By Mark Anthony Rolo
In her seminal work “Seventh Generation Earth Ethics: Native Voices of Wisconsin,” scholar and Bad River Ojibwe member, Patty Loew uncovers generations of hidden knowledge about preserving and caring for Mother Earth.
In “Seventh Generation Earth Ethics” Loew profiles thirteen indigenous environmental protectors who have spent their lives gathering and passing on Earth knowledge and taking activist stands against corporate exploitation of the land.
Bad River elder, Joe Rose has spent a lifetime of teaching and activism against corporate mining and toxic dumping around reservations in Wisconsin. Educated at the St. Mary’s Catholic school at Bad River, Rose struggled to undo the constraints of Catholicism. But the schooling Rose treasures most came outside of the classroom. His grandfather invested a great deal of time teaching Rose the Ojibwe language, how to participate in ceremonies and practice culture. Netting fish on Lake Superior, duck hunting and wild ricing drew Rose into a deeper appreciation of the natural world. It wasn’t long before Rose began to understand how fragile and vulnerable the land was to non-Natives looking to rape the Earth of her natural resources.
From standing in support of spear fishing in ceded Indian territory of the 1980s to the recent end of the proposed Penokee Hills’ mine, which would have destroyed the Bad River sloughs, Rose has been in the forefront of environmental protection of Indian lands.
Loew has spent a career as a broadcast journalist and educator. Through the years she has documented the history of the eleven tribes in Wisconsin. And she has developed intimate relationships with elders, environmental protectors and community leaders. Her relationships have given her access to what is known as “hidden transcripts.” While non-Native researchers expect to walk into a tribal community and pass out surveys, Loew has known that Native research beings with relationship. And all of this is built on trust.
One of the true joys of Loew’s profiles is two Forest County Potawatomi sisters, Jenny and Mary Thunder. Both passed on in the early 1980s. These two medicine women grew up learning about the healing properties of plants, knowledge that was passed on from their ancestors. The women came from long line of healers, receiving knowledge that was passed on orally.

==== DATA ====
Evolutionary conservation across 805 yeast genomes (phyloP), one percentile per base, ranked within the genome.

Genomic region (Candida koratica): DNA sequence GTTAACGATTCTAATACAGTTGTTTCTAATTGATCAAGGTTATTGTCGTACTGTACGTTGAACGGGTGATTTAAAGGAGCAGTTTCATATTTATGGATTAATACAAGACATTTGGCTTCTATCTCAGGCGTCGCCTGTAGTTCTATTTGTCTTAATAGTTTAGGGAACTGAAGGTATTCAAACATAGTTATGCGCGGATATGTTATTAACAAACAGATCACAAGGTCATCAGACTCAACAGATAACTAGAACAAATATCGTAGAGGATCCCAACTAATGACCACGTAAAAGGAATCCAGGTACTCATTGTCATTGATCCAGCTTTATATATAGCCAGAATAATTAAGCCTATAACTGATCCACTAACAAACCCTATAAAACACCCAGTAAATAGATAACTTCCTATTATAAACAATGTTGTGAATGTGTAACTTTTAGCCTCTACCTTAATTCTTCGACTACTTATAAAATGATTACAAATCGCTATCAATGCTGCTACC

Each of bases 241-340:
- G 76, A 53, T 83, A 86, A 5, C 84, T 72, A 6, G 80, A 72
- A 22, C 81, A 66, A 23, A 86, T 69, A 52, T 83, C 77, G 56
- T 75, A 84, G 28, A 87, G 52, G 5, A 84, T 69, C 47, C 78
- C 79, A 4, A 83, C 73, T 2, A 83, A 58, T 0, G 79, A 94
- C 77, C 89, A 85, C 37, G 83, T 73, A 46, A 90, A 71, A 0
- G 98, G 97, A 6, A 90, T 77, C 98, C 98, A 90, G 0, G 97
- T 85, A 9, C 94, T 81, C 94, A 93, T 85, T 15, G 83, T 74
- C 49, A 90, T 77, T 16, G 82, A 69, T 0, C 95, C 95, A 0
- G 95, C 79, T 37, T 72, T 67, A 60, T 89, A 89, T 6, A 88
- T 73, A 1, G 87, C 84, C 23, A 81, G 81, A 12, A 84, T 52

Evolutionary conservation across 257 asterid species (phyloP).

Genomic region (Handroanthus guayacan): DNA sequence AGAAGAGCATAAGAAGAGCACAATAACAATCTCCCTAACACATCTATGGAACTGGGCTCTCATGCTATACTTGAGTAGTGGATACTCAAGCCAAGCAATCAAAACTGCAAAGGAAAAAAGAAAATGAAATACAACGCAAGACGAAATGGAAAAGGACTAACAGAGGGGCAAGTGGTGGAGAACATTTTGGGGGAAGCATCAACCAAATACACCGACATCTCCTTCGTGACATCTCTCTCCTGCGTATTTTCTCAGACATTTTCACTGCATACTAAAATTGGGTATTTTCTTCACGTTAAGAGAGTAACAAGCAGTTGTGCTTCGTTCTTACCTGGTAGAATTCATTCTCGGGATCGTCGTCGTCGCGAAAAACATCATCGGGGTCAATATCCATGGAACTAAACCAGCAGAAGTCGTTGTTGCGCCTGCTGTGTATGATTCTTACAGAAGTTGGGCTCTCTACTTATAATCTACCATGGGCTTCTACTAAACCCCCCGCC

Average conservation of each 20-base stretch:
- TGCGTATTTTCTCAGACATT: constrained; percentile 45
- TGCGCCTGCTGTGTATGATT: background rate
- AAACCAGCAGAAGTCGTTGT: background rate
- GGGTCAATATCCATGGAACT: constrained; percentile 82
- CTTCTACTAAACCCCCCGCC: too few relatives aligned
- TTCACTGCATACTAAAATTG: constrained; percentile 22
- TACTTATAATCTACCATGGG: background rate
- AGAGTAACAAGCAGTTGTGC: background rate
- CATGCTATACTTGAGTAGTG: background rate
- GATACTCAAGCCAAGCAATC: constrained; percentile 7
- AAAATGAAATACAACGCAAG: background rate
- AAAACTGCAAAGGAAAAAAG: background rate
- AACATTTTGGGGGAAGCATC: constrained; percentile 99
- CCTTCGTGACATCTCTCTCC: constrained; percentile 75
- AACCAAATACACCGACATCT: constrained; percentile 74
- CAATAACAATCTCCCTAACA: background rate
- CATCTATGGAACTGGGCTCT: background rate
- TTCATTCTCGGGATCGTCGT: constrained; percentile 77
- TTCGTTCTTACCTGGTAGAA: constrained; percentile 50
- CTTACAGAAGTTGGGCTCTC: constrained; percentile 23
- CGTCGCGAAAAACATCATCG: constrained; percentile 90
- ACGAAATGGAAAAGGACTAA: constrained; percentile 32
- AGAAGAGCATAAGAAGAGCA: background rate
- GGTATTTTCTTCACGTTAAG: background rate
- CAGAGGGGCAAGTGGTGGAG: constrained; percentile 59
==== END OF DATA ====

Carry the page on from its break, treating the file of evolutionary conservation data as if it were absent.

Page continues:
At the turn of the century Indians were dying at rates higher than white people. When Tuberculosis (TB) ravaged the country, Indians died more than five times the rate of their white counterparts. The lack of roads meant little access to hospitals and country doctors. TB sanatoriums were out of the questions for most Indians. And this is where the Thunder women’s medicine came in.
“For other respiratory illnesses such as bronchitis and asthma, Jenny and Mary Thunder would have collected the inner bark from certain trees and infused them in tea for their patients. They would have used the resin to create liniments for rheumatism and other inflammations and the gum from plant blisters to treat insect bites and open sores and in plasters for burns,” writes Loew.
As white settlement grew, woods were replaced by farms. It was difficult to gather medicines and in fact, some farmers destroyed some vital plants purposefully just to keep the Indians away. Today, many of these medicinal plants are difficult to find and this includes wild berries.
Frances Van Zile was born in the living room of her parents in 1952 on the Mole Lake Ojibwe Reservation. Those were tough times for Indians back then. Frances’ father worked at a saw mill and made a living hunting and fishing to provide for his family. Because Ojibwe harvesting rights that were a part of treaties made with the U.S. government were not honored, getting harassed and/or arrested by game wardens was common for Indians trying to carve out a subsistence living.
Van Zile eventually left the poverty stricken reservation of Mole Lake and relocated to Chicago. The American Indian Center became not only a home away from home, but also a place of discourse with other Indians. As the Red Power movement rolled on, Van Zile began to understand the importance of political and cultural activism. When she returned to the reservation it was not long before the Exxon corporation announced plans to mine one of the world’s richest copper and zinc deposits near the reservation. With the opposition of Van Zile and tribes and statewide environmental organizations pressure led to Exxon abandoning its mine plans.
Loew notes that Van Zile believes it was the tobacco offerings, pipe ceremonies and sweat lodges conducted during the mine fight that gave the Mole Lake people the spiritual strength they needed to stop Exxon.
“Seventh Generation Earth Ethics” is an extremely relevant book in this era of environmental concerns by non-Natives. The worldwide protest of thousands at the Standing Rock Sioux Reservation against an oil pipeline revealed that throughout the Earth people are concerned about corporate land raping, all backed by Donald Trump. For any and all people upset about this kind of exploitation, Loew’s book is an encouragement in the war to save the planet.
In her forward to “Seventh Generation Earth Ethics,” famed White Earth Ojibwe activist, Winona LaDuke echoes this global call to protect Mother Earth. “The land calls us. It calls us home. And it makes us the people our ancestors wish us to be.”